One of the stories was from the Book of Ruth, and as that is my mother’s name, it caught my eye. The drawings depicted a woman who also reminded me a lot of my mother physically though her obedient behavior and willingness to be a follower was not something I have ever associated with Mom, no matter what she may say about her demeanor back then.

Dad thought the story of Ruth‘s betrothal and marriage to a man named Boaz was a hoot because Boaz essentially seals the engagement by offering one of his sandals to Ruth’s kinsmen. He shared the story with all of his friends and some of them loved it so much that he was forever after known as “Boaz” in particular circles.

But I have told this story before.

What is interesting enough to prompt me to bring it up again springs from a couple of book reviews on two works soon to be published on biblical interpretation.

Fascinating stuff? More than you know.

In the days of the Protestant Reformation, one of the big deals the reformers sought – and the Catholic Church fought against – was printing the Bible in common language instead of Latin. Reformers believed that even the lowest rungs of society would benefit from being able to read the word of God for themselves. Rome cringed and declared that ordinary folk weren’t capable of interpreting scripture correctly. They would inevitably read the Bible wrong and heaven only knew what would come of that.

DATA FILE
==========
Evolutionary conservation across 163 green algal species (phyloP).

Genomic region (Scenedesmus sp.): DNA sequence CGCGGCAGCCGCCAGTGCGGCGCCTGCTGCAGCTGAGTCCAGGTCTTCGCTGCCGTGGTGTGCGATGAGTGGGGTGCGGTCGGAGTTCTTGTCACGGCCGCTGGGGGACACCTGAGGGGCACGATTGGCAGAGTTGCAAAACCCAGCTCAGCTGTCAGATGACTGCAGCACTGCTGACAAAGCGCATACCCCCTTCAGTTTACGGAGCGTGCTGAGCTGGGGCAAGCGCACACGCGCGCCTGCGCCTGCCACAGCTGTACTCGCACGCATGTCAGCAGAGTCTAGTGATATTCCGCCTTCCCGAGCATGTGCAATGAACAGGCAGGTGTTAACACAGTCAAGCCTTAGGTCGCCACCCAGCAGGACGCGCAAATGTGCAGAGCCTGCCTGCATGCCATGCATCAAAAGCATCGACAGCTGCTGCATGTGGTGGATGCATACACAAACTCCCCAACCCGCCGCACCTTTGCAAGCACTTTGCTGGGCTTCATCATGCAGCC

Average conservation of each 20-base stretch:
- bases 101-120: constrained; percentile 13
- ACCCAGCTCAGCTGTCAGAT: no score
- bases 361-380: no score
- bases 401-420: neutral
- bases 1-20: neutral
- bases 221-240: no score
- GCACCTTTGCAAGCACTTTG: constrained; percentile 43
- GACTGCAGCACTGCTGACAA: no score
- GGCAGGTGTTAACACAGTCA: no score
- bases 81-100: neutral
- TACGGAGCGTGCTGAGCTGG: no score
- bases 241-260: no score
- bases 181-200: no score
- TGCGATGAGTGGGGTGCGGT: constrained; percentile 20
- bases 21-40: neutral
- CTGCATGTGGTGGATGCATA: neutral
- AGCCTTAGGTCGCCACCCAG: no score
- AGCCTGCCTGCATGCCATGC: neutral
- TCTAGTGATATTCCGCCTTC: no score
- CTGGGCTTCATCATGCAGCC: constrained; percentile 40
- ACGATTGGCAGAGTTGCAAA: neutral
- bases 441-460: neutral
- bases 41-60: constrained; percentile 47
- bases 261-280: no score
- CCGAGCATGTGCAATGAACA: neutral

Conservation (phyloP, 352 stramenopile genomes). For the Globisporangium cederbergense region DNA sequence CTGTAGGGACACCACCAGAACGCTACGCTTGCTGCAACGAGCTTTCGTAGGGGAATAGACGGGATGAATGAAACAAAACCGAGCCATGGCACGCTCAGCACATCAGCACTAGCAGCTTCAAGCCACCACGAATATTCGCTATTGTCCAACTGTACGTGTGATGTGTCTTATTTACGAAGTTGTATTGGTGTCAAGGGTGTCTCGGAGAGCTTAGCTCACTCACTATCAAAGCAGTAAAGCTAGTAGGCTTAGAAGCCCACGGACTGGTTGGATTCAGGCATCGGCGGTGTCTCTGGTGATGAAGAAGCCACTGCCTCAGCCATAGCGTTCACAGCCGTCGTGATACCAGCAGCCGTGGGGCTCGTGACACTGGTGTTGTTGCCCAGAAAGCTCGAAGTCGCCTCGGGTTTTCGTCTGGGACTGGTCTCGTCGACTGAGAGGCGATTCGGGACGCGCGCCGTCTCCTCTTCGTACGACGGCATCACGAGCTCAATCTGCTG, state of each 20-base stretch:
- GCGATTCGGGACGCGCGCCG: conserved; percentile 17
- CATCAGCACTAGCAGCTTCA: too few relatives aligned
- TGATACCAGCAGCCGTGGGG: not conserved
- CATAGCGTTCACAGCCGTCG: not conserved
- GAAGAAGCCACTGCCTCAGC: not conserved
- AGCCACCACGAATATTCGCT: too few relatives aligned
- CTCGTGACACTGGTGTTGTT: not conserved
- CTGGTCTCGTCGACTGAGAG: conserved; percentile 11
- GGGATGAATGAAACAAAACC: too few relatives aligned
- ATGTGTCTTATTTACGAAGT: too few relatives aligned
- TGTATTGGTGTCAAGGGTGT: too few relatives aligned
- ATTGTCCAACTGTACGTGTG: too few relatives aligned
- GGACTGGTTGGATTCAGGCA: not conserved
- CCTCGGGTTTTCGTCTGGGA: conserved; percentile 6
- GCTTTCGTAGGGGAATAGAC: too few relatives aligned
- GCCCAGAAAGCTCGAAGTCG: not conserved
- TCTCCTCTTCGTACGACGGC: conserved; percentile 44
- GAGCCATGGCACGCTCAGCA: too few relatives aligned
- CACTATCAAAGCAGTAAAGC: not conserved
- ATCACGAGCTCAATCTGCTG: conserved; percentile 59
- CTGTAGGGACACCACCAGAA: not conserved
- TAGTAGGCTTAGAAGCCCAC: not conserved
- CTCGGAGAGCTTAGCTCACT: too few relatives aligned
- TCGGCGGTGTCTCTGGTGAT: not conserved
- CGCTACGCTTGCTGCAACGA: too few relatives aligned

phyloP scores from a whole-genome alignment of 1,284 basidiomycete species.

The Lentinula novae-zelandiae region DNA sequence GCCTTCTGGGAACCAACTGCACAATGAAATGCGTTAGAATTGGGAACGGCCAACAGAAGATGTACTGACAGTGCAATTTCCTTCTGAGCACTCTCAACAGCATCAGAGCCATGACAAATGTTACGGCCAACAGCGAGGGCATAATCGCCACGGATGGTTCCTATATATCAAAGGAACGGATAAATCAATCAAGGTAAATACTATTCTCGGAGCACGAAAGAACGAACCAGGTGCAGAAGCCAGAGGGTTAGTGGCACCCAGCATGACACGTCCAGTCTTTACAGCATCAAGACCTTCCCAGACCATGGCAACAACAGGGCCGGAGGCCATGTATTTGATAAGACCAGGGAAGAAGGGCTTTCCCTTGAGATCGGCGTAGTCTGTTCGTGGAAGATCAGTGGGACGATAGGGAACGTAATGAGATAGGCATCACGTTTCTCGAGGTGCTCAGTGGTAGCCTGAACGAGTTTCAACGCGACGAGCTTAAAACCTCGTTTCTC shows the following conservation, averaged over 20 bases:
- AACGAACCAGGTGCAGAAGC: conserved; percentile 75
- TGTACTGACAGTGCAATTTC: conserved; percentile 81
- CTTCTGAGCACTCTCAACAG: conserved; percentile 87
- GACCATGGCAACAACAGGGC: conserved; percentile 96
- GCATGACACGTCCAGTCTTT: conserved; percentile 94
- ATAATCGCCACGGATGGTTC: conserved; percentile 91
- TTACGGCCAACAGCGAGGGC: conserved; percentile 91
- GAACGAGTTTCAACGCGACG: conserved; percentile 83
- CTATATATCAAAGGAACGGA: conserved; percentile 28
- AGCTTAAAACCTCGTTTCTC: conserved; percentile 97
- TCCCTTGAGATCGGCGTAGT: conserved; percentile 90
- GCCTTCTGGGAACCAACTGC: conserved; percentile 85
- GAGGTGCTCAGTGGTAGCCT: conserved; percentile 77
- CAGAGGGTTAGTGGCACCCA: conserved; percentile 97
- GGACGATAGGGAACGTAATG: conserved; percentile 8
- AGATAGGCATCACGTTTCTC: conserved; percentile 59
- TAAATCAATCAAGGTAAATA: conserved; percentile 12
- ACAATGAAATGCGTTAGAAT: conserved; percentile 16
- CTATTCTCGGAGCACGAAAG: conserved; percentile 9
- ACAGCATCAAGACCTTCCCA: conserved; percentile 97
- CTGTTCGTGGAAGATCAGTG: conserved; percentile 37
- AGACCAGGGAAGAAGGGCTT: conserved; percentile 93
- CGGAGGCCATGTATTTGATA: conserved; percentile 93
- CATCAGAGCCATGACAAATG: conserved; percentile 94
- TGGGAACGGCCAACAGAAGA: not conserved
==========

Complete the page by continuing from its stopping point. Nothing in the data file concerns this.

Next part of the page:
Ironically, the old school Catholic Church was correct to be concerned. The Bible is probably one of the most poorly understood and badly interpreted texts ever.

The authors of the new books want to set a few language and interpretation issues straight because they feel that the Christian right and the political right in the United States are deliberately promoting non-ideas and values based on faulty knowledge of the Bible.

Which brings me back to feet – Boaz’s – and Ruth.

In the story of Ruth, she pretty much puts the moves on Boaz at the insistence of her mother-in-law, Naomi.  Naomi’s late son was Ruth’s husband and Ruth had left her own tribe to be with him. Upon his death, custom dictated that Ruth could/should return to her own people but Naomi had no one immediate to help her and Ruth felt obligated to stay.

But when Boaz showed up on the scene, the wise Naomi pushed her daughter-in-law to move along. She knew that a second marriage for the childless widow was a better long-term plan for Ruth than staying with her.